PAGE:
Save time, not money

Date 2016-07-10

It may come natural to try and save money wherever we can, but I argue this may be a bad idea.

Your time is finite and you cannot make more of it, so it makes sense to put a steep price on it. This also means that, as long as you have the money, it is a good idea to spend money instead of time whenever the time you save is worth more than the money you spend to save it.

Spending money to save time (and effort) is not a new idea. You are doing it already.

You could make your own clothes, but is easier and much less time consuming to buy the clothes instead. You could build your house yourself, but it is easier and cheaper (in time) to buy/rent a house than to build it yourself.

In which situations you spend money instead of time is probably largely determined by how you brought up. Chances are that you've never reconsidered in which situations it makes sense to spend time and save money or vice versa.

This reasoning is different for different people, so I will not use concrete numbers, but here are some obvious areas in which you should (re)consider your strategy. Obviously you need to have the money before you can consider spending it instead of time, but that is also something you should decide for yourself. These are roughly sorted by decreasing importance and increasing price.

  • Food:

Growing food and cooking for yourself can save you a lot of money, but it one of the most time consuming activities on this list. You have to eat very frequently and cooking takes a relatively large amount of time. How much does it really cost to have money taken care of?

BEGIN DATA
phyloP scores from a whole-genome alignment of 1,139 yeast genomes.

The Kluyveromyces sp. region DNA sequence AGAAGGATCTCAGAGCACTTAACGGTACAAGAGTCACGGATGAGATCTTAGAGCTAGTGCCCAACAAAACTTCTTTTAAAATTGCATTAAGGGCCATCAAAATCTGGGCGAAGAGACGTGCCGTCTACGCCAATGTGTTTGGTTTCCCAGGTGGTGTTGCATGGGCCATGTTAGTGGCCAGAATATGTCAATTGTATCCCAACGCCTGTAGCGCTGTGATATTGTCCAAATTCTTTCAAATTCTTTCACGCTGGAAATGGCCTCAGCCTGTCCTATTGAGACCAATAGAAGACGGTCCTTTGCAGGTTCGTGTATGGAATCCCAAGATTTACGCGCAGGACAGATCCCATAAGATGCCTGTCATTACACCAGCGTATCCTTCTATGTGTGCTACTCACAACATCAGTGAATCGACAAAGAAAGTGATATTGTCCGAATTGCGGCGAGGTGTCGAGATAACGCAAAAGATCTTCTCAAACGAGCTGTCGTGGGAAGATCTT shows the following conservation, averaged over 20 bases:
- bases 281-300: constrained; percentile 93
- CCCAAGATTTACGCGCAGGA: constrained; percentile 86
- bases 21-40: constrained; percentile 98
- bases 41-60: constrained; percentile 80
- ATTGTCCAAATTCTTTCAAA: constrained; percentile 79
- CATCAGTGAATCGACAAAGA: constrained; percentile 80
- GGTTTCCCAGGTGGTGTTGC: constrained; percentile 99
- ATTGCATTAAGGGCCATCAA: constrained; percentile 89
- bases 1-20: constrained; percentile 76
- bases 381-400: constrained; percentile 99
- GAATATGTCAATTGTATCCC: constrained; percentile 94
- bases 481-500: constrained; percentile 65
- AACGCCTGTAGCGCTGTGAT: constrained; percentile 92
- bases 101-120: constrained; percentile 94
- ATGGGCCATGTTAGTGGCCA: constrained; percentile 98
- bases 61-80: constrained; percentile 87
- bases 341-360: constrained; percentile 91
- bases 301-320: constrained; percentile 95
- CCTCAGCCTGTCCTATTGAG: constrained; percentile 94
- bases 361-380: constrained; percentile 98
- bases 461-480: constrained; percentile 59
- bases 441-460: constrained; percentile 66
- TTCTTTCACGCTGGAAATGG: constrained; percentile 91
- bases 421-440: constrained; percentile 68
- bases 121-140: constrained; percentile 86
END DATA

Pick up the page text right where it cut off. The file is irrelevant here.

• Transport:

Walking everywhere is really cheap, but takes a long time. Commuting by bicycle is marginally more expensive, depending on the bicycle, and takes at least three times less time. Public transport is slightly more expensive and goes even faster, etc. Figure out which trade-off works best for you.

  • Cleaning:

Cleaning your accommodation is another time consuming activity. Chances are you have never even considered using a cleaning service. Have a look at cleaning services near you and decide whether it is worth it to clean your home yourself.

  • Laundry:

If you've been brought up in a household that does its own laundry, you have probably never even considered using a laundry service. Doing laundry can take up a lot of time, especially if you do not have your own laundry machines. Have a look at laundry services near you before you decide whether using it is valuable to you.

  • Travel arrangements:

If you travel a lot, chances are that you spend a lot of time arranging your travels. Consider whether it is worth it to have someone else to figure out the cheapest way to travel and to arrange those travels instead of doing that yourself.

  • Personal management:

Figuring out who to meet and when is a time consuming practice in and of itself. Maybe it is worth getting a secretary?

The list of areas where you can save time by spending money can go on much longer. If you are really rich, it may be worth getting a chauffeur, a butler, a private helicopter with pilot? This may sound ridiculous, but make sure you know where you draw the line and why, because you only have a finite (and small!) amount of time.

Custom validity and validity-based testing in Haskell

If you liked this post, you would enjoy my self-management coaching:

Self-management coaching
A configuration loading scheme for tools in Haskell